Washtenaw County, Mich. – After the recent occurrence of overtly racist incidents in Washtenaw County garnering national attention, the Washtenaw Superintendents’ Association (WSA) has issued a statement condemning these acts of racism and solidifying their commitment to anti-racism within all local public schools.
WSA represents the superintendents of the Washtenaw Intermediate School District and the nine public school districts in Washtenaw County: Ann Arbor Public Schools, Chelsea Schools, Dexter Community Schools, Lincoln Consolidated Schools, Manchester Community Schools, Milan Area Schools, Saline Area Schools, Whitmore Lake Public Schools and Ypsilanti Community Schools.
Their statement reads:
“As leaders of the nine traditional school districts and the Washtenaw ISD, we are compelled to speak out in response to recent events that have called attention to racist attitudes and actions within our schools and the larger community in Washtenaw County.
The stories of students at Saline High School have surfaced in the media recently, but microaggressions and more overt aggression happens in every district. Now is not the time to point fingers at one district or one community, but rather to reflect on the ways in which each of us, individually and collectively, contribute to an environment where racial insults, bullying, and harassment are permitted to take place or are even seen by some as acceptable. It has been said that “what you permit, you promote.”
Silence in the face of racism and racist actions is complicity and therefore we will not remain silent.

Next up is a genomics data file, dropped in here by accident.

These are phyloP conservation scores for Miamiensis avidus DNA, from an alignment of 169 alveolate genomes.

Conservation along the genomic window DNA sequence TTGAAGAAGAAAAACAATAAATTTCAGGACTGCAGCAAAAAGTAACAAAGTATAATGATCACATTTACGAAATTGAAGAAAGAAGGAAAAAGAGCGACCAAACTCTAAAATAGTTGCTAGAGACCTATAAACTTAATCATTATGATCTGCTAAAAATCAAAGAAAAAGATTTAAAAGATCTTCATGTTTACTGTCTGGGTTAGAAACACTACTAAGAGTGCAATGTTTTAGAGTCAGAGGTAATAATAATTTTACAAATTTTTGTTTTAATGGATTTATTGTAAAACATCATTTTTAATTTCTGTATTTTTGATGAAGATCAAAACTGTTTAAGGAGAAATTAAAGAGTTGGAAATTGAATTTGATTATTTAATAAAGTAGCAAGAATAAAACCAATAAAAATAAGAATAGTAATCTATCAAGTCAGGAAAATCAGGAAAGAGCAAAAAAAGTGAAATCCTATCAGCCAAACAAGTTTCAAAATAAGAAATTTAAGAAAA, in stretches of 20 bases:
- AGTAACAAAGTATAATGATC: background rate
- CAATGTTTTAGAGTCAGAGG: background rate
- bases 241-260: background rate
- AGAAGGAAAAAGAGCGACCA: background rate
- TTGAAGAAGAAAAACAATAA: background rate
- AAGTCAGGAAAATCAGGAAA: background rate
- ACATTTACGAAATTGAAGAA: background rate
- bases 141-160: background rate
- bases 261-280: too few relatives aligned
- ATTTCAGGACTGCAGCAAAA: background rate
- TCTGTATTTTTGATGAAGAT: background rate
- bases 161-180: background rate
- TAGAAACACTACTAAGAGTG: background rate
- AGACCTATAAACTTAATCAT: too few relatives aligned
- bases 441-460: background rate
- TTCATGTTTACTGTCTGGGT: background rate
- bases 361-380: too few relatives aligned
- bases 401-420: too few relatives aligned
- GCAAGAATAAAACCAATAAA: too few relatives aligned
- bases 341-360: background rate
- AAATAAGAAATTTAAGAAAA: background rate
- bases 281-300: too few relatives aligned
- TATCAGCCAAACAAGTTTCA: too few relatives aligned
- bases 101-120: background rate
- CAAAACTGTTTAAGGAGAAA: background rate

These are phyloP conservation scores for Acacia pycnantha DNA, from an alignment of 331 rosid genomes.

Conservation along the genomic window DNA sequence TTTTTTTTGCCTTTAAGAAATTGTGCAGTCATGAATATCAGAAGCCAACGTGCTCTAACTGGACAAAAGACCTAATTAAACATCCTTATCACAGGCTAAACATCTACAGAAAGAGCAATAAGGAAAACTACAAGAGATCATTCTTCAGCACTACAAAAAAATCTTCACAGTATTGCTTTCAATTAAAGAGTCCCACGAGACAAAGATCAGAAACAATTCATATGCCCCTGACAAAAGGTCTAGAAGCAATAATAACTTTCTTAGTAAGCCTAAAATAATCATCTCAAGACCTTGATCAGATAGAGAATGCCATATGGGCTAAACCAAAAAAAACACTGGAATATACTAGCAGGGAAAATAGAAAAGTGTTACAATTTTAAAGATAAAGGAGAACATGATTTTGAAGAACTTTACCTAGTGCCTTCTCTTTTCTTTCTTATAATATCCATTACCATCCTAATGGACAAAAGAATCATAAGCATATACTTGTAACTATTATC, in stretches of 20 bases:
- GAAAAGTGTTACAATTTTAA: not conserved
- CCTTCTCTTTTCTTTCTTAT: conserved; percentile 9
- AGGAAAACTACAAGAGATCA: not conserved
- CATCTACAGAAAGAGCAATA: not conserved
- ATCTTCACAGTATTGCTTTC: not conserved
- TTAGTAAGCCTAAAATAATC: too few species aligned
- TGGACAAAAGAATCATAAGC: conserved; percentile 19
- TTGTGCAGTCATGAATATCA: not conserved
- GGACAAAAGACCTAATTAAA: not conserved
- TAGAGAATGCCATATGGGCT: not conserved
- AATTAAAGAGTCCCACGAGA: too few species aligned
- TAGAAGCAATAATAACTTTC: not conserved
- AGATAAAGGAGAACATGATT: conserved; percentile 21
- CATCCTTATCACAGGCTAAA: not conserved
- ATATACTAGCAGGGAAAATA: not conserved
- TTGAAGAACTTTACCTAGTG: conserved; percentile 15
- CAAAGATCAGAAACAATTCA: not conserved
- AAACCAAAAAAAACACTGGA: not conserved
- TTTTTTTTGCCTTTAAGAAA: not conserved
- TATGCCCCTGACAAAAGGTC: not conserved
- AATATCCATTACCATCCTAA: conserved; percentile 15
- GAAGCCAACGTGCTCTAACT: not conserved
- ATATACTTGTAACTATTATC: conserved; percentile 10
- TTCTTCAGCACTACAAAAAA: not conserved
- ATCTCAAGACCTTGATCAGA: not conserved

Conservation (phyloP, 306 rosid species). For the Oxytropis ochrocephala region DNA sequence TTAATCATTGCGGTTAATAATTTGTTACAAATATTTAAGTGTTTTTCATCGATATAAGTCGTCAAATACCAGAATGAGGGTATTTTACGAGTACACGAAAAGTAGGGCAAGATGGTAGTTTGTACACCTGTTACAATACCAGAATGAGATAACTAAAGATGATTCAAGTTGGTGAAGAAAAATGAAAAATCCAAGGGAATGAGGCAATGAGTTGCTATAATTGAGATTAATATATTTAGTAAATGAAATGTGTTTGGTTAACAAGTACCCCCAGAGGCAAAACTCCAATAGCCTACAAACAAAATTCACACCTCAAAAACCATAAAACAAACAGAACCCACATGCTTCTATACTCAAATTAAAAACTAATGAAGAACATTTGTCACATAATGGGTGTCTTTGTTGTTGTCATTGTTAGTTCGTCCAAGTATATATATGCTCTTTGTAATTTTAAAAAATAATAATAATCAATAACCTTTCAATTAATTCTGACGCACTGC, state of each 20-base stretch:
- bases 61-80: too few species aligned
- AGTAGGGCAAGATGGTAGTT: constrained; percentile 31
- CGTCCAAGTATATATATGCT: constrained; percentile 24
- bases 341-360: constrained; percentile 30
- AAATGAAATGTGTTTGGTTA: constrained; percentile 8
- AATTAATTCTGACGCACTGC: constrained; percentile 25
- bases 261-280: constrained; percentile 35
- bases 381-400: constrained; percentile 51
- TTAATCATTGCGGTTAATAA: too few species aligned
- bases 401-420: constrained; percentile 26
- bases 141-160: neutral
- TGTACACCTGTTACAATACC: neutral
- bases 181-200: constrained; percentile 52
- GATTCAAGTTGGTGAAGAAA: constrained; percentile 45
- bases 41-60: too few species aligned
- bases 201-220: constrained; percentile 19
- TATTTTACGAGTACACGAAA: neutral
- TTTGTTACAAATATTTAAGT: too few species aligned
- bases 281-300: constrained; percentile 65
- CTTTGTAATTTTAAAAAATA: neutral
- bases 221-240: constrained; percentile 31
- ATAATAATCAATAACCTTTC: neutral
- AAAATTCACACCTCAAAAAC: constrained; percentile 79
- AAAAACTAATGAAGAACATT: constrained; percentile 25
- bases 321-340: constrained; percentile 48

As leaders of the public education system in Washtenaw County, we are committed to nurturing anti-racist educational learning environments where each and every child is respected and valued for who they are regardless of skin color, gender, sexual identity or orientation, ability or disability, or any other category. Our diversity is what makes us stronger, and we will not accept educational environments where students are subject to conditions where their identity makes them a target of abuse.
All of our students will be asked to be competitive workers in a society that assumes an ability to work in a multicultural world. For many, the ability to understand difference is developed through their educational experience.
How we treat each other is a measure of our shared values and commitment to basic human dignity and worth. As superintendents in Washtenaw County, we commit to anti-racist leadership and fostering inclusive educational environments where each person, students and staff, feels a sense of belonging and is treated with dignity and respect.”